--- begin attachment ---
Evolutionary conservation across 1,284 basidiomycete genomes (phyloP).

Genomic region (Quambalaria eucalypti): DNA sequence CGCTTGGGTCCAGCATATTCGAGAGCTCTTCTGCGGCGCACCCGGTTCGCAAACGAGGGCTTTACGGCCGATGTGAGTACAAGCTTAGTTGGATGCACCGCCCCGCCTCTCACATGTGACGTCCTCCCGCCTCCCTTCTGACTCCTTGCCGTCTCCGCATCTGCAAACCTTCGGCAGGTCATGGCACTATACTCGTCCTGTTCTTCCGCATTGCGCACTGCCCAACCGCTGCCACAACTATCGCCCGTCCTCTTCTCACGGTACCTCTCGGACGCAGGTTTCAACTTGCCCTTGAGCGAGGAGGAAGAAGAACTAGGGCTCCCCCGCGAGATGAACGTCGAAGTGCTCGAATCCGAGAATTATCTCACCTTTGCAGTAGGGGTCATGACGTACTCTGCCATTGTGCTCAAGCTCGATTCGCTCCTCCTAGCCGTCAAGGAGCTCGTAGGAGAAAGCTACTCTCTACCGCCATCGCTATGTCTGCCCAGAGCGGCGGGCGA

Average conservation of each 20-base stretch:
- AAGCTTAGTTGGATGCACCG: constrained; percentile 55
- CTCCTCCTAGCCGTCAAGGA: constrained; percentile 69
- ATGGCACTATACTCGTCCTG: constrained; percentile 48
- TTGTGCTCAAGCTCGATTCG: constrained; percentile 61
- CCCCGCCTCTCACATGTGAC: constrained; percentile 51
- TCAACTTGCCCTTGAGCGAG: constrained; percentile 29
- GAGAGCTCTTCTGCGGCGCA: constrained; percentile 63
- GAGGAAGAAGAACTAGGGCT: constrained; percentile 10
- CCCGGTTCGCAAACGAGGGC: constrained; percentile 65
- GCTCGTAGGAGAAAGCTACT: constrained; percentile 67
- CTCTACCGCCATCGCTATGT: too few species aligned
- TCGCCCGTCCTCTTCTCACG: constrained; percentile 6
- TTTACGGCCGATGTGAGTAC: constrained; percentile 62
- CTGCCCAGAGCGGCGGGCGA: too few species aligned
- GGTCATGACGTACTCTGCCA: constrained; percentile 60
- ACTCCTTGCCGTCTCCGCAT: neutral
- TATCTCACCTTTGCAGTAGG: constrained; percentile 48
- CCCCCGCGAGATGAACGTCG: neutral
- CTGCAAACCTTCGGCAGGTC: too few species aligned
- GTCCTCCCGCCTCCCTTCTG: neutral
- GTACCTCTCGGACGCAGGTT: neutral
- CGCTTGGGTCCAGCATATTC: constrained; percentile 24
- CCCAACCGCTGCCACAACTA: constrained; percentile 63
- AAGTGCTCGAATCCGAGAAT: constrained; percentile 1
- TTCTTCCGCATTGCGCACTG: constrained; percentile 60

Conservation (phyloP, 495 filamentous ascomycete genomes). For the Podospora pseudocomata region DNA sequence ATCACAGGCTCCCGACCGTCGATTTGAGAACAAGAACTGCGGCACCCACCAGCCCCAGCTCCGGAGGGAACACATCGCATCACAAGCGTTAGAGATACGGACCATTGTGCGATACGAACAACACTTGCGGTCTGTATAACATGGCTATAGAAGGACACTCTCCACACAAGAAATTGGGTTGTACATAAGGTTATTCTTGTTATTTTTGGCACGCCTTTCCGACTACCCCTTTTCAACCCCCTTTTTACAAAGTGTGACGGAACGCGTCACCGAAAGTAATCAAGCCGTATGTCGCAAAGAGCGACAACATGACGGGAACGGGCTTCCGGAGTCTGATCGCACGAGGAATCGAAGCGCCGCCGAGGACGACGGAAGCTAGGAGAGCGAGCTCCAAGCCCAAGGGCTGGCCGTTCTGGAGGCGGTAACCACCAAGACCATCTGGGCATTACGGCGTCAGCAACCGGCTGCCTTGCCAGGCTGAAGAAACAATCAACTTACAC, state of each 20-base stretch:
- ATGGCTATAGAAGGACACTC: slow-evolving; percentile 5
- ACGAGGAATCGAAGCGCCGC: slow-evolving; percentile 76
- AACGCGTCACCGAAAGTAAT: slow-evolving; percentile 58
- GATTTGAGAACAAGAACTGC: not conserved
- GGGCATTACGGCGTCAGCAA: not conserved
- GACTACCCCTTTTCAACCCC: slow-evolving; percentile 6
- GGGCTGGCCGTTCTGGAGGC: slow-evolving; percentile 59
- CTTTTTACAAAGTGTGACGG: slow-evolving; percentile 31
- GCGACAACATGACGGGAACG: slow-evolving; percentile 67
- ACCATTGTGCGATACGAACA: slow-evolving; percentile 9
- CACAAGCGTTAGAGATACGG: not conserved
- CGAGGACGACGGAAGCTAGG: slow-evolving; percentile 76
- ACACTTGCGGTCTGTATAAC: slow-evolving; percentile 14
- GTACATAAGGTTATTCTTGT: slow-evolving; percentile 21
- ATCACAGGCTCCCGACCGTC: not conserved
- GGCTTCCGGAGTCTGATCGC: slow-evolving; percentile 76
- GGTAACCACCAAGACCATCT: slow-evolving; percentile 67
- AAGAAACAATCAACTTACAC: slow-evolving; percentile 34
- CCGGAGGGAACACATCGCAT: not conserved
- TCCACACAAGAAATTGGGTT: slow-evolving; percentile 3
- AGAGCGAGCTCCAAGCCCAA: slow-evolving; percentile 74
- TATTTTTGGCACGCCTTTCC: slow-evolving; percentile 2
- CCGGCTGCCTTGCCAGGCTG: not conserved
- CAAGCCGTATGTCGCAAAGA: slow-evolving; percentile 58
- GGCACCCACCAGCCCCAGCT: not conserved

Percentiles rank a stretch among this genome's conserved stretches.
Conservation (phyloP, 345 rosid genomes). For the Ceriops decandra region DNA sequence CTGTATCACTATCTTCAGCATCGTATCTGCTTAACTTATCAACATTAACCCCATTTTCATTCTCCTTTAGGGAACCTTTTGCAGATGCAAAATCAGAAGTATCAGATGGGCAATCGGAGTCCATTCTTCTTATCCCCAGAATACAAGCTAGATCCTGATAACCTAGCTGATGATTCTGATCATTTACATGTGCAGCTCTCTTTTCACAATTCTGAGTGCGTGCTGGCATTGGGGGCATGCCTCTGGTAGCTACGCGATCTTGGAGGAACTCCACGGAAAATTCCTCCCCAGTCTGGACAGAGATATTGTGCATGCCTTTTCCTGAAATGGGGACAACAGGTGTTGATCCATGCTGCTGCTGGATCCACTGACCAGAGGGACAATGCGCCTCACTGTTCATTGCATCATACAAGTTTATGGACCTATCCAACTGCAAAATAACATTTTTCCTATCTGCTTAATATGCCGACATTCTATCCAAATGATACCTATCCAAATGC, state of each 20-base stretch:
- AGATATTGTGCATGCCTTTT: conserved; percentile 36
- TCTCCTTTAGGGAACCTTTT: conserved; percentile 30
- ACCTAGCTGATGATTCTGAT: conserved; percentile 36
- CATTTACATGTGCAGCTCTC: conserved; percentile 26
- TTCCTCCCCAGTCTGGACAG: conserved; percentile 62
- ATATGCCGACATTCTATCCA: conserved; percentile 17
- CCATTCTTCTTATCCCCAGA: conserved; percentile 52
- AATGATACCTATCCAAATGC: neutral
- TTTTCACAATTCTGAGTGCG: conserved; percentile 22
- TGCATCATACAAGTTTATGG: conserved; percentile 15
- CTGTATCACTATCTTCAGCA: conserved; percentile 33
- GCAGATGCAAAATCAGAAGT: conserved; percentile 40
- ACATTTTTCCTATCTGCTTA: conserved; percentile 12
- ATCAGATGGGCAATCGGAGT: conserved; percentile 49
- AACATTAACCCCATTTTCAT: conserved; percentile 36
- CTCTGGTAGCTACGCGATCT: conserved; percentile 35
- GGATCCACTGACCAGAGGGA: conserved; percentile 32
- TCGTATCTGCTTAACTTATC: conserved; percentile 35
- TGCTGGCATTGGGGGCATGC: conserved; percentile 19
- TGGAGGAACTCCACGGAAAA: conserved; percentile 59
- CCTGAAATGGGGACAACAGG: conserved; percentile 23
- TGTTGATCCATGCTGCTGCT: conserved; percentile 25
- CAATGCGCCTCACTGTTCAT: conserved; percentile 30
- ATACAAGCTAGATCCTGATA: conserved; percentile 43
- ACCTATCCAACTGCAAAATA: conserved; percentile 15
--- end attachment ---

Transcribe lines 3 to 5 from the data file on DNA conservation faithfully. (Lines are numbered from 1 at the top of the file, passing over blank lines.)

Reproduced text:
Average conservation of each 20-base stretch:
- AAGCTTAGTTGGATGCACCG: constrained; percentile 55
- CTCCTCCTAGCCGTCAAGGA: constrained; percentile 69